Many companies utilize Google Authenticator which allows your users to have a phone app to use as their secondary verification method. Multi-Factor Authentication falls under Access Control.
If you want to be HIPAA compliant, your server cannot be on shared hosting. You must have a server that cannot be accessed by any other business or entities, which means it needs to be private or dedicated to your business. This isolated includes requiring a private IP address that is not used by another entity.
By running on shared hosting, you are breaking HIPAA compliance by allowing non-authorized users access to the server. Hosting with Liquid Web gives you your own private, dedicated server strictly used by your business.
HIPAA requirements for limiting user access and having proper authentication. The server itself must also exist within a HIPAA compliant data center. Liquid Web has a high-security, HIPAA compliant data center that all of our clients are hosted within, falling under Facility Access Control.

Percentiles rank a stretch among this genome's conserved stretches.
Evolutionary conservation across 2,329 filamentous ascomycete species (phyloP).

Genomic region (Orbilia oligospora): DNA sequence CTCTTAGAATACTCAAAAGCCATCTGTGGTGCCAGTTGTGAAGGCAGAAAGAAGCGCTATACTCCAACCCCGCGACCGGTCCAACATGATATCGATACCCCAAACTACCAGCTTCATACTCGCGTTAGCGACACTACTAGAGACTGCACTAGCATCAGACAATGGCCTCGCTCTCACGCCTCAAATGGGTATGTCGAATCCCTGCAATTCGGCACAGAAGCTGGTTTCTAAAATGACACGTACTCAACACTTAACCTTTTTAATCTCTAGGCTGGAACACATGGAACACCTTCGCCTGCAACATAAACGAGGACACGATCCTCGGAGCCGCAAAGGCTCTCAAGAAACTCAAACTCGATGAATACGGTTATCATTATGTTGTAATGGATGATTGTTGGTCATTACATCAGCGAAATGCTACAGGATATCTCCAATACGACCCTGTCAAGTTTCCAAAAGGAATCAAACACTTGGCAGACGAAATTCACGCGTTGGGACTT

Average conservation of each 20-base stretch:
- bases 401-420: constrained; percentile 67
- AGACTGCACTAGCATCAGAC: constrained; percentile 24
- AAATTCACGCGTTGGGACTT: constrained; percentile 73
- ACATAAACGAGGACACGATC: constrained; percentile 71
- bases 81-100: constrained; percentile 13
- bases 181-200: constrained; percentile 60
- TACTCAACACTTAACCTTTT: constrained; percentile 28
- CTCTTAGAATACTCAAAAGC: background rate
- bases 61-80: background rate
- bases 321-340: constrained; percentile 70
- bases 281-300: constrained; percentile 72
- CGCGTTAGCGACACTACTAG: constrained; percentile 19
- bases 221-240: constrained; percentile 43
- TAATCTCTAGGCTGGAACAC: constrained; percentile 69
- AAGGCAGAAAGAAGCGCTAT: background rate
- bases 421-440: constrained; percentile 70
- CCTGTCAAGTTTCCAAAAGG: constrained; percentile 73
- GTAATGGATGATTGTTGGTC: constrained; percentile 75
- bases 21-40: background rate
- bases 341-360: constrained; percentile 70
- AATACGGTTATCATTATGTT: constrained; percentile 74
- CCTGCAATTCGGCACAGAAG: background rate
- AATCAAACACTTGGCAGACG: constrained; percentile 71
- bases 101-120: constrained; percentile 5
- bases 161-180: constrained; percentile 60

An SSL certificate must protect any part of your website where sensitive information can be accessed. An SSL provides end-to-end encryption for the accessed data and logins used, to further protect access to the server. HIPAA defines PHI as Protected Health Information and anywhere that a user can access PHI must be protected with SSL.
For more information about SSL and how it works, click here.
A BAA is necessary for HIPAA compliant hosting as it designates the role of the hosting company and defines responsibility for different parts of HIPAA compliance. It does not resolve your business of its HIPAA related duties, but it represents the roles that your business and the hosting company partake.
This Business Associate Agreement allows a hosting company the necessary access to servers to maintain them, while still preventing any other businesses’ unauthorized access to Protected Health Information.
See our HIPAA BAA policy here.